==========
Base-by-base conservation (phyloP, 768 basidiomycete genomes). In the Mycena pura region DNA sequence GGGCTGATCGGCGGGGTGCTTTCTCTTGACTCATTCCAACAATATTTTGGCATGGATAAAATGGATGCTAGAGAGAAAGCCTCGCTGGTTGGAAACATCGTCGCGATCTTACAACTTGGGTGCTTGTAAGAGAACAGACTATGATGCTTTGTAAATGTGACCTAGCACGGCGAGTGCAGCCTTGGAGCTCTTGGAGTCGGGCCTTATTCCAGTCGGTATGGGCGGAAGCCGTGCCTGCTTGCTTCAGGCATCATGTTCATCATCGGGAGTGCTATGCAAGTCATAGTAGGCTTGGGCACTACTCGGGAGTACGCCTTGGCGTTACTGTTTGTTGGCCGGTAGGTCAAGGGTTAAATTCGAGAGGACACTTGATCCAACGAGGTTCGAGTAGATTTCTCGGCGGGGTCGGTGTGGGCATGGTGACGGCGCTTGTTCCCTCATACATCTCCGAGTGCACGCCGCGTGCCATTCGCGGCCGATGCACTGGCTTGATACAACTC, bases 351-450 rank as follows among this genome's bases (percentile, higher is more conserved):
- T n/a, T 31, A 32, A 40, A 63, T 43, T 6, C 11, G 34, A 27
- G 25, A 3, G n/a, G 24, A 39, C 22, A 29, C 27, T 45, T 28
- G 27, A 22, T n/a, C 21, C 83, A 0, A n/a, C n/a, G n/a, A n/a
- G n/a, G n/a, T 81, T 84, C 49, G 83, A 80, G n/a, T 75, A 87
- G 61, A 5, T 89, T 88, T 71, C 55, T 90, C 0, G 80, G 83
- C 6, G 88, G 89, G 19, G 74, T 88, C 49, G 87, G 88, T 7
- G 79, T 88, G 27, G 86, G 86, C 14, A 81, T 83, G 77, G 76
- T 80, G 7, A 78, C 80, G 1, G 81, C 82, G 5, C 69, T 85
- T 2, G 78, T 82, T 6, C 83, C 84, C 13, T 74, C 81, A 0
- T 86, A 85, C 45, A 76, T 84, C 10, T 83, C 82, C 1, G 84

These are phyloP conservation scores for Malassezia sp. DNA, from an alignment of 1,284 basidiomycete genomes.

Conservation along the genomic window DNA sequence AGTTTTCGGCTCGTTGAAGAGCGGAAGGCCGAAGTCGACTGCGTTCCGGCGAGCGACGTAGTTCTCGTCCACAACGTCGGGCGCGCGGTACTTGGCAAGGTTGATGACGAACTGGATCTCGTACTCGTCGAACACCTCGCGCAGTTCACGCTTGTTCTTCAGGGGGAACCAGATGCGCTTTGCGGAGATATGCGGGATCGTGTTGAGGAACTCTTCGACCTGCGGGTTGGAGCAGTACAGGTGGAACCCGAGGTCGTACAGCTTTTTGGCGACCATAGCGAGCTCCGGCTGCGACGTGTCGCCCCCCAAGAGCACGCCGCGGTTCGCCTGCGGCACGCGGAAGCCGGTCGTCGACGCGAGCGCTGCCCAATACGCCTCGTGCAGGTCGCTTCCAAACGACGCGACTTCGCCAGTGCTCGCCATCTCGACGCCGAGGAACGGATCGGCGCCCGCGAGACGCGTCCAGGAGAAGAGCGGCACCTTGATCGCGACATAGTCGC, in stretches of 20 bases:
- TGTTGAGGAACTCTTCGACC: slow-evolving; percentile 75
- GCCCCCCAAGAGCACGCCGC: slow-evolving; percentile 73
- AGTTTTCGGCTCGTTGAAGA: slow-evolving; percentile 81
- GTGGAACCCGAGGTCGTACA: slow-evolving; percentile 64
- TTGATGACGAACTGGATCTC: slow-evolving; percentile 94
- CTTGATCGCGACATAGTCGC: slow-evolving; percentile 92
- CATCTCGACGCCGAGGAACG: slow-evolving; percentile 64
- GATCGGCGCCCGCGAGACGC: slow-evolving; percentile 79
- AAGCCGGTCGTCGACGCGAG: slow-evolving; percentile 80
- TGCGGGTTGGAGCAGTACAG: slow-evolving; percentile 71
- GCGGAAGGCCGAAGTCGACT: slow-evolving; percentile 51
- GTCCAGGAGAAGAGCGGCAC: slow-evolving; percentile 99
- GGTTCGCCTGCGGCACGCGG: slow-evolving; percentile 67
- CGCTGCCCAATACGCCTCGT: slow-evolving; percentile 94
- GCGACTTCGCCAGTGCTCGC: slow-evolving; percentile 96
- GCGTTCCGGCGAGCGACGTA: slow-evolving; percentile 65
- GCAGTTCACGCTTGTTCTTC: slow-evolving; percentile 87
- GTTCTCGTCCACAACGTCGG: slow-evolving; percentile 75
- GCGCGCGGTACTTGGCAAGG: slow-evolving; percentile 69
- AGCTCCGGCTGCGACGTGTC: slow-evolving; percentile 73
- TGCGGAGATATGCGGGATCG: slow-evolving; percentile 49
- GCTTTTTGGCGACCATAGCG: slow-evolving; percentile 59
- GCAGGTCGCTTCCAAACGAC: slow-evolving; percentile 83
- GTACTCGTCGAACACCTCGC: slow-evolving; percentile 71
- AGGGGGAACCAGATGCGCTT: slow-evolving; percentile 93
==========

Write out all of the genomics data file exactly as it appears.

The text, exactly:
Base-by-base conservation (phyloP, 768 basidiomycete genomes). In the Mycena pura region DNA sequence GGGCTGATCGGCGGGGTGCTTTCTCTTGACTCATTCCAACAATATTTTGGCATGGATAAAATGGATGCTAGAGAGAAAGCCTCGCTGGTTGGAAACATCGTCGCGATCTTACAACTTGGGTGCTTGTAAGAGAACAGACTATGATGCTTTGTAAATGTGACCTAGCACGGCGAGTGCAGCCTTGGAGCTCTTGGAGTCGGGCCTTATTCCAGTCGGTATGGGCGGAAGCCGTGCCTGCTTGCTTCAGGCATCATGTTCATCATCGGGAGTGCTATGCAAGTCATAGTAGGCTTGGGCACTACTCGGGAGTACGCCTTGGCGTTACTGTTTGTTGGCCGGTAGGTCAAGGGTTAAATTCGAGAGGACACTTGATCCAACGAGGTTCGAGTAGATTTCTCGGCGGGGTCGGTGTGGGCATGGTGACGGCGCTTGTTCCCTCATACATCTCCGAGTGCACGCCGCGTGCCATTCGCGGCCGATGCACTGGCTTGATACAACTC, bases 351-450 rank as follows among this genome's bases (percentile, higher is more conserved):
- T n/a, T 31, A 32, A 40, A 63, T 43, T 6, C 11, G 34, A 27
- G 25, A 3, G n/a, G 24, A 39, C 22, A 29, C 27, T 45, T 28
- G 27, A 22, T n/a, C 21, C 83, A 0, A n/a, C n/a, G n/a, A n/a
- G n/a, G n/a, T 81, T 84, C 49, G 83, A 80, G n/a, T 75, A 87
- G 61, A 5, T 89, T 88, T 71, C 55, T 90, C 0, G 80, G 83
- C 6, G 88, G 89, G 19, G 74, T 88, C 49, G 87, G 88, T 7
- G 79, T 88, G 27, G 86, G 86, C 14, A 81, T 83, G 77, G 76
- T 80, G 7, A 78, C 80, G 1, G 81, C 82, G 5, C 69, T 85
- T 2, G 78, T 82, T 6, C 83, C 84, C 13, T 74, C 81, A 0
- T 86, A 85, C 45, A 76, T 84, C 10, T 83, C 82, C 1, G 84

These are phyloP conservation scores for Malassezia sp. DNA, from an alignment of 1,284 basidiomycete genomes.

Conservation along the genomic window DNA sequence AGTTTTCGGCTCGTTGAAGAGCGGAAGGCCGAAGTCGACTGCGTTCCGGCGAGCGACGTAGTTCTCGTCCACAACGTCGGGCGCGCGGTACTTGGCAAGGTTGATGACGAACTGGATCTCGTACTCGTCGAACACCTCGCGCAGTTCACGCTTGTTCTTCAGGGGGAACCAGATGCGCTTTGCGGAGATATGCGGGATCGTGTTGAGGAACTCTTCGACCTGCGGGTTGGAGCAGTACAGGTGGAACCCGAGGTCGTACAGCTTTTTGGCGACCATAGCGAGCTCCGGCTGCGACGTGTCGCCCCCCAAGAGCACGCCGCGGTTCGCCTGCGGCACGCGGAAGCCGGTCGTCGACGCGAGCGCTGCCCAATACGCCTCGTGCAGGTCGCTTCCAAACGACGCGACTTCGCCAGTGCTCGCCATCTCGACGCCGAGGAACGGATCGGCGCCCGCGAGACGCGTCCAGGAGAAGAGCGGCACCTTGATCGCGACATAGTCGC, in stretches of 20 bases:
- TGTTGAGGAACTCTTCGACC: slow-evolving; percentile 75
- GCCCCCCAAGAGCACGCCGC: slow-evolving; percentile 73
- AGTTTTCGGCTCGTTGAAGA: slow-evolving; percentile 81
- GTGGAACCCGAGGTCGTACA: slow-evolving; percentile 64
- TTGATGACGAACTGGATCTC: slow-evolving; percentile 94
- CTTGATCGCGACATAGTCGC: slow-evolving; percentile 92
- CATCTCGACGCCGAGGAACG: slow-evolving; percentile 64
- GATCGGCGCCCGCGAGACGC: slow-evolving; percentile 79
- AAGCCGGTCGTCGACGCGAG: slow-evolving; percentile 80
- TGCGGGTTGGAGCAGTACAG: slow-evolving; percentile 71
- GCGGAAGGCCGAAGTCGACT: slow-evolving; percentile 51
- GTCCAGGAGAAGAGCGGCAC: slow-evolving; percentile 99
- GGTTCGCCTGCGGCACGCGG: slow-evolving; percentile 67
- CGCTGCCCAATACGCCTCGT: slow-evolving; percentile 94
- GCGACTTCGCCAGTGCTCGC: slow-evolving; percentile 96
- GCGTTCCGGCGAGCGACGTA: slow-evolving; percentile 65
- GCAGTTCACGCTTGTTCTTC: slow-evolving; percentile 87
- GTTCTCGTCCACAACGTCGG: slow-evolving; percentile 75
- GCGCGCGGTACTTGGCAAGG: slow-evolving; percentile 69
- AGCTCCGGCTGCGACGTGTC: slow-evolving; percentile 73
- TGCGGAGATATGCGGGATCG: slow-evolving; percentile 49
- GCTTTTTGGCGACCATAGCG: slow-evolving; percentile 59
- GCAGGTCGCTTCCAAACGAC: slow-evolving; percentile 83
- GTACTCGTCGAACACCTCGC: slow-evolving; percentile 71
- AGGGGGAACCAGATGCGCTT: slow-evolving; percentile 93